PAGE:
NASA’s Artemis program will mark a significant milestone in US space flight history when it lifts off in late 2024. Not only will it be the first time that American astronauts have travelled further than LEO since the 1970s, and not only will it be the first opportunity for a female astronaut to step foot on the moon. The Artemis mission will perform the crucial groundwork needed for humanity to further explore and potentially colonize our nearest celestial neighbor as well as eventually serve as a jumping-off point in our quest to reach Mars. Given how inhospitable space is to human physiology and psychology, however, NASA and its partners will face a significant challenge in keeping their lunar colonists alive and well.
Back in the Apollo mission era, the notion of constructing even a semi-permanent presence on the surface of the moon was laughable — largely because the numerous lunar regolith samples collected and returned to Earth during that period were “found to be dry as a bone,” Rob Mueller, Senior Technologist in Advanced Projects Development at NASA said during a SXSW 2021 panel. “That was the common wisdom, there is no water on the moon, and so for many years that was the assumption held in the [aerospace] community.”
It wasn’t until the late ‘90s that a neutron spectrometer aboard NASA’s Lunar Prospector mission found telltale evidence of hydrogen atoms located at the moon’s poles, suggesting the potential presence of water ice. And it wasn’t until last October that the SOPHIA mission detected water on the sunlit surface of the moon, rather than only squirrelled away in deep, dark lunar craters.
“We had indications that H2O – the familiar water we know – might be present on the sunlit side of the Moon,” Paul Hertz, director of the Astrophysics Division in the Science Mission Directorate at NASA Headquarters, said at the time. “Now we know it is there. This discovery challenges our understanding of the lunar surface and raises intriguing questions about resources relevant for deep space exploration.”
Based on this new evidence, Mueller estimates that there should be enough water ice available to “launch a vehicle like the space shuttle every day for 2,000 years. So there's a lot of water on the moon. The trick is, is we have to find it, access it, and mine it, and then economically use it.”
The revelation that the moon holds a cache of water — which can be used to both quenchslake an astronaut’s thirst and power their rocket — could set off a resource grab the likes of which we haven’t seen since the days of the forty-niner, Pete Carrato, Senior Consulting Engineer at the Bechtel Corporation, noted during the same panel discussion. “So, the next gold rush to me is to the south pole of the Moon, and it's a harsh environment.”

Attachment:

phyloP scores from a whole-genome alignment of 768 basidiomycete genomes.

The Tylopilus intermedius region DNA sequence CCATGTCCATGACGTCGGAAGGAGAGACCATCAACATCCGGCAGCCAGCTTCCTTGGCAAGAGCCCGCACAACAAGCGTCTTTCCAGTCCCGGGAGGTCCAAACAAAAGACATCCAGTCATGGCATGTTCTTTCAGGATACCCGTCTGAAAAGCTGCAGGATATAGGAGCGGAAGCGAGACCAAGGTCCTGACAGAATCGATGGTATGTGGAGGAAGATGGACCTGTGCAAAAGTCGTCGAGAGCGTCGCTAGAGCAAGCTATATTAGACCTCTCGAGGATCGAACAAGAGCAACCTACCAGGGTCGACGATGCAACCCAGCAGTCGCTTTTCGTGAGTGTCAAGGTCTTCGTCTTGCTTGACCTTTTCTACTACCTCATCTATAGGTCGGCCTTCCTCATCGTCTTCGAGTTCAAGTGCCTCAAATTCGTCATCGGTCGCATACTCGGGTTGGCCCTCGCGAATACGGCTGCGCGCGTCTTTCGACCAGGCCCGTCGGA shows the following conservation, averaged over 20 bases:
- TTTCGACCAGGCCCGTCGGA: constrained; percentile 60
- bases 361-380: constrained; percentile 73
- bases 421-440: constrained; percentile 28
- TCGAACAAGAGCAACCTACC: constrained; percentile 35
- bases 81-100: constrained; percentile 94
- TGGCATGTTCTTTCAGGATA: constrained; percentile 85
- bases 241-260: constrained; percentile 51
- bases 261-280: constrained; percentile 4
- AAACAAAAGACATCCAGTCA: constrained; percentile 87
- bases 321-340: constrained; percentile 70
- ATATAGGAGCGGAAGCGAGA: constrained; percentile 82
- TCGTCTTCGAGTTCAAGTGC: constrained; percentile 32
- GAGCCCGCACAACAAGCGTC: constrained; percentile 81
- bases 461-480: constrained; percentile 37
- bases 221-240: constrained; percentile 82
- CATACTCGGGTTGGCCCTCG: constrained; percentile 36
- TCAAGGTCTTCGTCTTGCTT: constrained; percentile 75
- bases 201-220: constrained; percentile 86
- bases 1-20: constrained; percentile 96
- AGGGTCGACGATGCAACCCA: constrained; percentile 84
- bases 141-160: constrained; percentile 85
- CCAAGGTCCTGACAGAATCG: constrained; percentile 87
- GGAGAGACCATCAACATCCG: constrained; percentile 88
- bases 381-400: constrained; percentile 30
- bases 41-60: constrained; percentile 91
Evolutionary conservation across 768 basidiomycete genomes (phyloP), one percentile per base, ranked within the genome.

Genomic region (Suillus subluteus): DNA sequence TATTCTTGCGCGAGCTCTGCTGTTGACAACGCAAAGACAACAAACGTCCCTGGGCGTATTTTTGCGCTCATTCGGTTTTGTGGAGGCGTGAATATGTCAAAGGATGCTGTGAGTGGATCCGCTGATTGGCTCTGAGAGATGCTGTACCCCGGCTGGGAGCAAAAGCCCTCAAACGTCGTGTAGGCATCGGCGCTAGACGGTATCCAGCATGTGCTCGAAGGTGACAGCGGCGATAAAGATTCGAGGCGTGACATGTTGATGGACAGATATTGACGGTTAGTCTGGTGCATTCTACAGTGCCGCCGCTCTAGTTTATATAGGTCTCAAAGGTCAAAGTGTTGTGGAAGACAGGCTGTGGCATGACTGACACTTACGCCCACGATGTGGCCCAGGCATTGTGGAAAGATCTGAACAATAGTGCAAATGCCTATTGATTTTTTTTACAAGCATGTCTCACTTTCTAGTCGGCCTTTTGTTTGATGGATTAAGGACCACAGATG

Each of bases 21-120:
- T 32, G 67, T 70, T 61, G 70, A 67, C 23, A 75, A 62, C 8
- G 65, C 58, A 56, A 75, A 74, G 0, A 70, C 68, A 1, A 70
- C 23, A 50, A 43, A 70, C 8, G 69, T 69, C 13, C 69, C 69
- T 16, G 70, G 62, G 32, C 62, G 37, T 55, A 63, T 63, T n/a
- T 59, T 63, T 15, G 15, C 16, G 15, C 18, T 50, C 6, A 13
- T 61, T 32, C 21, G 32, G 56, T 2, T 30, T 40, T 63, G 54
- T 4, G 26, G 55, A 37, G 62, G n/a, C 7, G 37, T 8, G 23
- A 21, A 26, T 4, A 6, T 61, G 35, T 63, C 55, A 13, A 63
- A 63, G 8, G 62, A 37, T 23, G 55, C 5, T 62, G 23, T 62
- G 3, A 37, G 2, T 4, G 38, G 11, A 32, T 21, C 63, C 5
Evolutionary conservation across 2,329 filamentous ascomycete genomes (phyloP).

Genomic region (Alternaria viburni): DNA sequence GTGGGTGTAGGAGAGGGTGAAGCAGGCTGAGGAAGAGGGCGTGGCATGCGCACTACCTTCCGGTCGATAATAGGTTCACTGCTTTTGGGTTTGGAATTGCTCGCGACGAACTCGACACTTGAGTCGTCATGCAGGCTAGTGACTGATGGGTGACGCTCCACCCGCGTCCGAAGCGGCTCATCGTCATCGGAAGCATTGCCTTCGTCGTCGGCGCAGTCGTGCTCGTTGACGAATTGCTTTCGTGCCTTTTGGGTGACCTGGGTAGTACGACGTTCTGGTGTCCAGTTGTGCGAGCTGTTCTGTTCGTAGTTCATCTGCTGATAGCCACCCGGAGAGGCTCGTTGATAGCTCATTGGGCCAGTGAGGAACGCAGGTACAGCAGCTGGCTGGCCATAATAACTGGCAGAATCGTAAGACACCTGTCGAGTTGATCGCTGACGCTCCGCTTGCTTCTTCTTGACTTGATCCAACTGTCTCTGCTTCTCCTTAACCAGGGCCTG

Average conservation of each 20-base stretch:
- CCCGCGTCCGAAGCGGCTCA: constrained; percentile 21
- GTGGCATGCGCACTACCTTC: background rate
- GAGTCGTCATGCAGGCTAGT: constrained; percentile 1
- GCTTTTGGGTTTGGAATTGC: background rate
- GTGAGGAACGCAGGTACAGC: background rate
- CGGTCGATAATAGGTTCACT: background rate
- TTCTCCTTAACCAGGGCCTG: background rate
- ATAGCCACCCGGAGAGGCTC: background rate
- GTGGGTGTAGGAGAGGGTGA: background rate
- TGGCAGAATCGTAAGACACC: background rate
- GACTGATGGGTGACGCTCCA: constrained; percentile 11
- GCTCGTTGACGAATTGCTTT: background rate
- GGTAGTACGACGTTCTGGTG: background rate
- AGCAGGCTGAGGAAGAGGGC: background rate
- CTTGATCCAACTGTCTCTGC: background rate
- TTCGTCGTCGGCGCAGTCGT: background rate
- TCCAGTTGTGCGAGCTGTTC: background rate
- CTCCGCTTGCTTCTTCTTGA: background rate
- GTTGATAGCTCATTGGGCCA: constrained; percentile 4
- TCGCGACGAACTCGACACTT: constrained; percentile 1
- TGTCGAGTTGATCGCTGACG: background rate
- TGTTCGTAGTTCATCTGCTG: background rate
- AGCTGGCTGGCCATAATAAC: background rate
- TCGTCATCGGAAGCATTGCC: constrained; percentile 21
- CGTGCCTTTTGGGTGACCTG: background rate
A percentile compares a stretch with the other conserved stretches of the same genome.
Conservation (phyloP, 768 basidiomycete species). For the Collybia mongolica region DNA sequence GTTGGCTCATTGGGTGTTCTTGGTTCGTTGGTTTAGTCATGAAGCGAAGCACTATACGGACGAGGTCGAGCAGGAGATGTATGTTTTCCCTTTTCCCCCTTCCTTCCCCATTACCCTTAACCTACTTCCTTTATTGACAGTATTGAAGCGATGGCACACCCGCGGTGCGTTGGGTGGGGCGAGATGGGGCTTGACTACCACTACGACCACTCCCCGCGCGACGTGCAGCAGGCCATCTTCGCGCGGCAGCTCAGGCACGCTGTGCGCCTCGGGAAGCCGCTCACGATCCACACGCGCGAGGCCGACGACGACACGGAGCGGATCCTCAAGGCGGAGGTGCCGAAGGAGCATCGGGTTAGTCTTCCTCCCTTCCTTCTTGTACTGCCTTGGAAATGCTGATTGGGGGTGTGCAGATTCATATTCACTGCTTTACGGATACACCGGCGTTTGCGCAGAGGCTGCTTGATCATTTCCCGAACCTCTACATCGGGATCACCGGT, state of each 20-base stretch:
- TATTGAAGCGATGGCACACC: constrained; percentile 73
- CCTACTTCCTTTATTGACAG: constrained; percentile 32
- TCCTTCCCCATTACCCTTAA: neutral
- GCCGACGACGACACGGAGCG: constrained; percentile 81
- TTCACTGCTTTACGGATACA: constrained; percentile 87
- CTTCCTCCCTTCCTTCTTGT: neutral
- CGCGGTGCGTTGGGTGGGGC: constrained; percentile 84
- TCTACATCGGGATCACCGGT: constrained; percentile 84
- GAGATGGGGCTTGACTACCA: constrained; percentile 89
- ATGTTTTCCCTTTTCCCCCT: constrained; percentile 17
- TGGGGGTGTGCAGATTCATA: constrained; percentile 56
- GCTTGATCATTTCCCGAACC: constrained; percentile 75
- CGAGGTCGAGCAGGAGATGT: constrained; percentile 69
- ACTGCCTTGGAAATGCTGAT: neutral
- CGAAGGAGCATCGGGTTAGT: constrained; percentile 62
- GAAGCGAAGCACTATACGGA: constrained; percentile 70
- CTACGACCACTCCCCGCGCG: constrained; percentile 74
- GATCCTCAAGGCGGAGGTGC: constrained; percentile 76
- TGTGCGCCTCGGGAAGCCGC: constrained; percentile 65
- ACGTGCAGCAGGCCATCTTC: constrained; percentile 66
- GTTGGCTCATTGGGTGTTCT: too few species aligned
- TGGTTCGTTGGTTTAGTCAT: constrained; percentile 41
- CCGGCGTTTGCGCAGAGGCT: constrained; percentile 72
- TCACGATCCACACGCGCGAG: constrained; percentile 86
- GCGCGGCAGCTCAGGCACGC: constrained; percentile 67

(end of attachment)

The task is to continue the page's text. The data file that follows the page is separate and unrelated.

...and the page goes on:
The next "gold rush"? Terms like that and "colonization" do not instill trust in me. And "a space shuttle every day for 2000 years" may seem like a lot; however, if the past is any prediction, once a space shuttle started, you can be sure that they would overdue it, doing many a day. And then they'd play dumb with a "How did that happen" pose -- the way we do here on Earth over and over.
Don't think we'll pollute and dirty the Moon? Right now, there's no one on it. And yet . . . THE WEATHER CHANNEL reports:
In a bid to establish artificial power sources on the Moon, American space agency NASA is working with several commercial companies in order to design vertically deployable solar array systems. Once deployed, this reliable, sustainable power source would support lunar habitats, rovers, and even construction systems for future robotic and crewed missions.
These solar array systems will be autonomously deployable up to 32 feet high, and retractable for relocation if necessary. The designs will also be created in a way that ensures the systems remain stable on steep terrain, be resistant to abrasive lunar dust, and minimise both mass and packaged volume to aid in the system’s delivery to the lunar surface, as per the NASA statement.
These vertically deployable systems will differ from the existing space-rated solar array structures and deployment systems, which are designed for horizontal surface deployment or microgravity usage. This is quite intentional, as the vertical position and the height of the energy source will help prevent loss of power at the lunar poles, where the Sun does not rise very far above the horizon.
When low-angled sunlight hits rocky formations like hills and slopes near the lunar poles, it casts a shadow over the surface—shadows that can block horizontally structured solar arrays from obtaining light. A tall, vertical solar power structure, however, would increase the likelihood of getting uninterrupted light. Therefore, these solar power designs could help enable continuous power for habitats and operations, even in areas shaded by rocky features.
So that -- that and our past behavior -- is why I don't see us being careful custodians of the moon.
"Iraq snapshot" (THE COMMON ILLS):
Thursday, March 25, 2021. A look at the media.
Starting with the media.